About a half-dozen members of President Trump’s Cabinet, past and present, spent hundreds of thousands of dollars on charter jets, military planes and other government aircraft for travel that often could have been undertaken much less expensively on commercial aircraft.

One of those Cabinet members, Tom Price, resigned as secretary of health and human services a week ago as revelations about his travel, uncovered by reporters at Politico, mounted. The focus on Price, though, tended to overwhelm stories about the excessive spending on travel by his former colleagues, including Treasury Secretary Steven Mnuchin, Transportation Secretary Elaine Chao, Energy Secretary Rick Perry, Interior Secretary Ryan Zinke and EPA Administrator Scott Pruitt.

Price’s travel is estimated to have cost at least a million dollars; Mnuchin’s was close to that. Using data from news reports and an inspector general’s report from the Treasury Department, we recorded 71 separate flights from these six Cabinet members. Those flights are below.

Price is the poster child for this travel for two reasons. First, his flights were charter flights, private jets that the Department of Health and Human Services arranged for him. Politico’s Rachana Pradhan and Dan Diamond staked out Dulles Airport to determine when Price was using charter jets, eventually uncovering at least 26 flights.

Cost estimates from Politico.

Those included several multiday jaunts. Several were to Maine and New Hampshire; another was to Colorado and Illinois. The longest trip was from Washington to San Diego to Aspen, Colo., and then on to Utah and Texas. The San Diego-to-Aspen leg alone, Politico reported, cost more than $7,000.

Mnuchin’s travel on military aircraft was less frequent — but much more expensive. The inspector general’s report on his travel counted seven distinct trips, totaling 17 different flights. Two were overseas, both to Europe. (A third European trip, for his honeymoon, was rejected.) Mnuchin also flew out west, arguing that a military plane was required in case he needed to make a secure phone call en route.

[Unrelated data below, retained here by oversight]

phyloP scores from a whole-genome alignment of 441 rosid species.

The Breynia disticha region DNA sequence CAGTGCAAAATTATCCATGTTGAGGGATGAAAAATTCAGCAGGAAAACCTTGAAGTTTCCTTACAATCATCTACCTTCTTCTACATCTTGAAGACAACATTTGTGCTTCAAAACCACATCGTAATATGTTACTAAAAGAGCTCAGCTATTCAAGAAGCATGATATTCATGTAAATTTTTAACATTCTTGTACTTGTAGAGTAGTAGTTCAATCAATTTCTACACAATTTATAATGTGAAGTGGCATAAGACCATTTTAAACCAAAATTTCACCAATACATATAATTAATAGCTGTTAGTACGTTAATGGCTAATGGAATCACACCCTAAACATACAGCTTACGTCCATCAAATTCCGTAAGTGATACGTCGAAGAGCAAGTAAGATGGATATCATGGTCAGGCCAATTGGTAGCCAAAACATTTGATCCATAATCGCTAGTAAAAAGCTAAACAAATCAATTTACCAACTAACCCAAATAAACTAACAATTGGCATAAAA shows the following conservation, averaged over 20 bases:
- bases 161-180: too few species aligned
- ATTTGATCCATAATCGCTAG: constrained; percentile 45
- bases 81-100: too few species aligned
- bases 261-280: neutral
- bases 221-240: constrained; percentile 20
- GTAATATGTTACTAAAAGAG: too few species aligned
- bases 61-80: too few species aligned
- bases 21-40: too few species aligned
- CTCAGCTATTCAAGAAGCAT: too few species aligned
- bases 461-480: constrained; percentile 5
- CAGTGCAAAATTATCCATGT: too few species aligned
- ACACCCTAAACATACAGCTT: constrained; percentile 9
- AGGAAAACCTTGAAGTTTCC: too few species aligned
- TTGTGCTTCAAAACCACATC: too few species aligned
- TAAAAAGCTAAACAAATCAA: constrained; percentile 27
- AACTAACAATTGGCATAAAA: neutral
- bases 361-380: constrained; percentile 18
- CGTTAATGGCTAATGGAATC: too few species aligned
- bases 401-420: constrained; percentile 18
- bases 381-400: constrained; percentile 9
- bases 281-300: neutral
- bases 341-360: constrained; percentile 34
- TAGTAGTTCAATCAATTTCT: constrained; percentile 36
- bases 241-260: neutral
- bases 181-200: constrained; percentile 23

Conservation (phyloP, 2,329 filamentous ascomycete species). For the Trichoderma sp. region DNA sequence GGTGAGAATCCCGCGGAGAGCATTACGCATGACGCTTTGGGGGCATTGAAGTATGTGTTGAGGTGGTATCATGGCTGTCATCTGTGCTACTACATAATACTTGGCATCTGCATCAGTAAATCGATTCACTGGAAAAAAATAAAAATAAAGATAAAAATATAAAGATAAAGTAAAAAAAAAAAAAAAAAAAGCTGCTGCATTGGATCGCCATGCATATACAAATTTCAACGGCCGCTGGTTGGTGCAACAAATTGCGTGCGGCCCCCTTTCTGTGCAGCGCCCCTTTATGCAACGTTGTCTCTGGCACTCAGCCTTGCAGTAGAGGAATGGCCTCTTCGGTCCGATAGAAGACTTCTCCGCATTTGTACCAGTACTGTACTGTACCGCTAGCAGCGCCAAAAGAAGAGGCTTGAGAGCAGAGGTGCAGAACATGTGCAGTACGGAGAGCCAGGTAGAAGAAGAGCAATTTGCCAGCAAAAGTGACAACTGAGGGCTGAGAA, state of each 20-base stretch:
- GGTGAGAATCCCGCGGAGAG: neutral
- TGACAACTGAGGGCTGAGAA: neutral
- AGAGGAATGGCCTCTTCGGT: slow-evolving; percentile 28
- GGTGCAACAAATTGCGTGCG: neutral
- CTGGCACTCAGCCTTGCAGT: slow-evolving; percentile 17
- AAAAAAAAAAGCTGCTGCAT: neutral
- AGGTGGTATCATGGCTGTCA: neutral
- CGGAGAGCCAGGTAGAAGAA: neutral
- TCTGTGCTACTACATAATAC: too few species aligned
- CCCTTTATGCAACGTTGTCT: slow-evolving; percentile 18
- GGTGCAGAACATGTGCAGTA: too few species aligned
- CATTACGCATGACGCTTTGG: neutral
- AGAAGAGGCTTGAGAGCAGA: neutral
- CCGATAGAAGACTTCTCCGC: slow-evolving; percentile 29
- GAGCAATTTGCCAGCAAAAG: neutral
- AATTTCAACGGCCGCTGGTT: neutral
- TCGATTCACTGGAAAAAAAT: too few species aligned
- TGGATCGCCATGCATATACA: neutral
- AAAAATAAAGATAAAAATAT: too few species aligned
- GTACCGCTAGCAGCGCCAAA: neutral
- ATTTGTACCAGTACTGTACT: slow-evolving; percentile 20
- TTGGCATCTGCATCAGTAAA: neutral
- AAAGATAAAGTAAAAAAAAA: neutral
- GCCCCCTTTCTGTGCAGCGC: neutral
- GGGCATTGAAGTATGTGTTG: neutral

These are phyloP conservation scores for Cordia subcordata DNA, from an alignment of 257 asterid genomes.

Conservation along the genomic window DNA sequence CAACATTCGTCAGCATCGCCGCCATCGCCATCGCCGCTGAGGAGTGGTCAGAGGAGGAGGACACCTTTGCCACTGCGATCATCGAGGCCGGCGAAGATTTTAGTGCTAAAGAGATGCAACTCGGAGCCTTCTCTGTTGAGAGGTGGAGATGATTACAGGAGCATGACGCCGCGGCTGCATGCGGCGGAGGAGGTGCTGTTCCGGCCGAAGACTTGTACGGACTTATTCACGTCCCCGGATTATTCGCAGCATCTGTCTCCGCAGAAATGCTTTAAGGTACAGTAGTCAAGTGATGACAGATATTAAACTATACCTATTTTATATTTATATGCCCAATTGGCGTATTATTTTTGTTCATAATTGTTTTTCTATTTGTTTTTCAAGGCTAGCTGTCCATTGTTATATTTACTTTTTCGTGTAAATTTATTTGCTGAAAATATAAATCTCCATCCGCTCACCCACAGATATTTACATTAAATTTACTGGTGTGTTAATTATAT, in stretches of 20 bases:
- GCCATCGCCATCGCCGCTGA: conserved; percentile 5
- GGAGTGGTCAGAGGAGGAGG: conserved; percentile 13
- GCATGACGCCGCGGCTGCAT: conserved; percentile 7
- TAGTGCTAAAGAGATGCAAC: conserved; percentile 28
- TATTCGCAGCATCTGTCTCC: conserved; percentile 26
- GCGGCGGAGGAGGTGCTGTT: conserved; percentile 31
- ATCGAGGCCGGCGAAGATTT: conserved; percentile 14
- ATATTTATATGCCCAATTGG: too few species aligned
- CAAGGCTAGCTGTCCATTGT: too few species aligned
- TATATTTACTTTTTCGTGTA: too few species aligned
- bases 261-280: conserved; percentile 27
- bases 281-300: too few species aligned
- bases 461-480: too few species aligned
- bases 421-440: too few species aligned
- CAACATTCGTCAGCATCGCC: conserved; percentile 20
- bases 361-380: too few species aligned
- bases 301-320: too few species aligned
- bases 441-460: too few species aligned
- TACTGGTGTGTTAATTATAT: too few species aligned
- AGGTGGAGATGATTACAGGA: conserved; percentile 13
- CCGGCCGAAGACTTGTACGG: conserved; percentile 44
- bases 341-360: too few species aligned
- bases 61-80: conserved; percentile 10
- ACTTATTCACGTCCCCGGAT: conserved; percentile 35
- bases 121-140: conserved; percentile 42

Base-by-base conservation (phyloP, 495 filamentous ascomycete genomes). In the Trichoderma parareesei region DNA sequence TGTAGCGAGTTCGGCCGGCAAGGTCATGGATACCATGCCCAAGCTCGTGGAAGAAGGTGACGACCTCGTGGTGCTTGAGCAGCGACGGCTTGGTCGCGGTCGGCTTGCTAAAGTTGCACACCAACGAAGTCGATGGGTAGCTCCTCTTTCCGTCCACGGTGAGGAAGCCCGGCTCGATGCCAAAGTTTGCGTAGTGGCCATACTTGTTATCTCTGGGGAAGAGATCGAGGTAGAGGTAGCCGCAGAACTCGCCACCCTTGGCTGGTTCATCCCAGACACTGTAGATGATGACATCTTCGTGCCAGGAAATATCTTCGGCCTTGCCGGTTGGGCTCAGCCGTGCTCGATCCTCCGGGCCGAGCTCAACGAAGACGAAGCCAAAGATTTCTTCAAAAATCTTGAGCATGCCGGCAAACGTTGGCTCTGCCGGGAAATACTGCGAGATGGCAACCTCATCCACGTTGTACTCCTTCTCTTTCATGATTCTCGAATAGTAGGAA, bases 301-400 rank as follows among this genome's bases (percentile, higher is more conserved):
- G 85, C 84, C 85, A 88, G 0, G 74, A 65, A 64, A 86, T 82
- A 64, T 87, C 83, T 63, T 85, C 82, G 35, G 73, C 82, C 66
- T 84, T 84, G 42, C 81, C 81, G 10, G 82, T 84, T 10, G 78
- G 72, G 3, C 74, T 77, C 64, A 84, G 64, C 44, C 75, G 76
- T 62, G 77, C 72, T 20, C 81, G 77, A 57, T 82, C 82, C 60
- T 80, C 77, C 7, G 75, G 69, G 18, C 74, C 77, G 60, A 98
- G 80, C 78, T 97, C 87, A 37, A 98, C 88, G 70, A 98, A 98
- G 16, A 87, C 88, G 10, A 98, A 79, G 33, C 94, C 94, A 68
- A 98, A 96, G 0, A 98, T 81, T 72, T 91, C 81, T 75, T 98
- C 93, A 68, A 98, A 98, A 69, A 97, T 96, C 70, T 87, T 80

His most infamous trip was to Kentucky on the day of the solar eclipse in August. That trip cost about $26,900, according to the IG.

Cost estimates from the Treasury inspector general.

Chao’s flights generally used aircraft owned by the government for her travel, thanks to a fleet owned by the Federal Aviation Administration that the FAA leases out to other agencies for about $5,000 an hour, according to The Post’s Drew Harwell and Michael Laris. The lengthiest trip was to France and Sardinia in August.

Other Cabinet members were less likely to use charter and military flights (at least as far as has been reported). Zinke and Pruitt were the most enthusiastic, each repeatedly taking such flights back to their home states of Montana and Oklahoma, respectively. Zinke also took a military flight from Washington to Norway and then to Alaska in May.

He also chartered two flights to and from St. Croix and St. Thomas in the Virgin Islands while there in March, according to Politico.

Rick Perry wins the worst-timing award. His charter flight, from an airport in Pennsylvania to one in Ohio, could easily have been replicated by commercial flights.

What makes it remarkable, though, was the date: Sept. 28 — the day before Price resigned because of his habit of taking charter flights.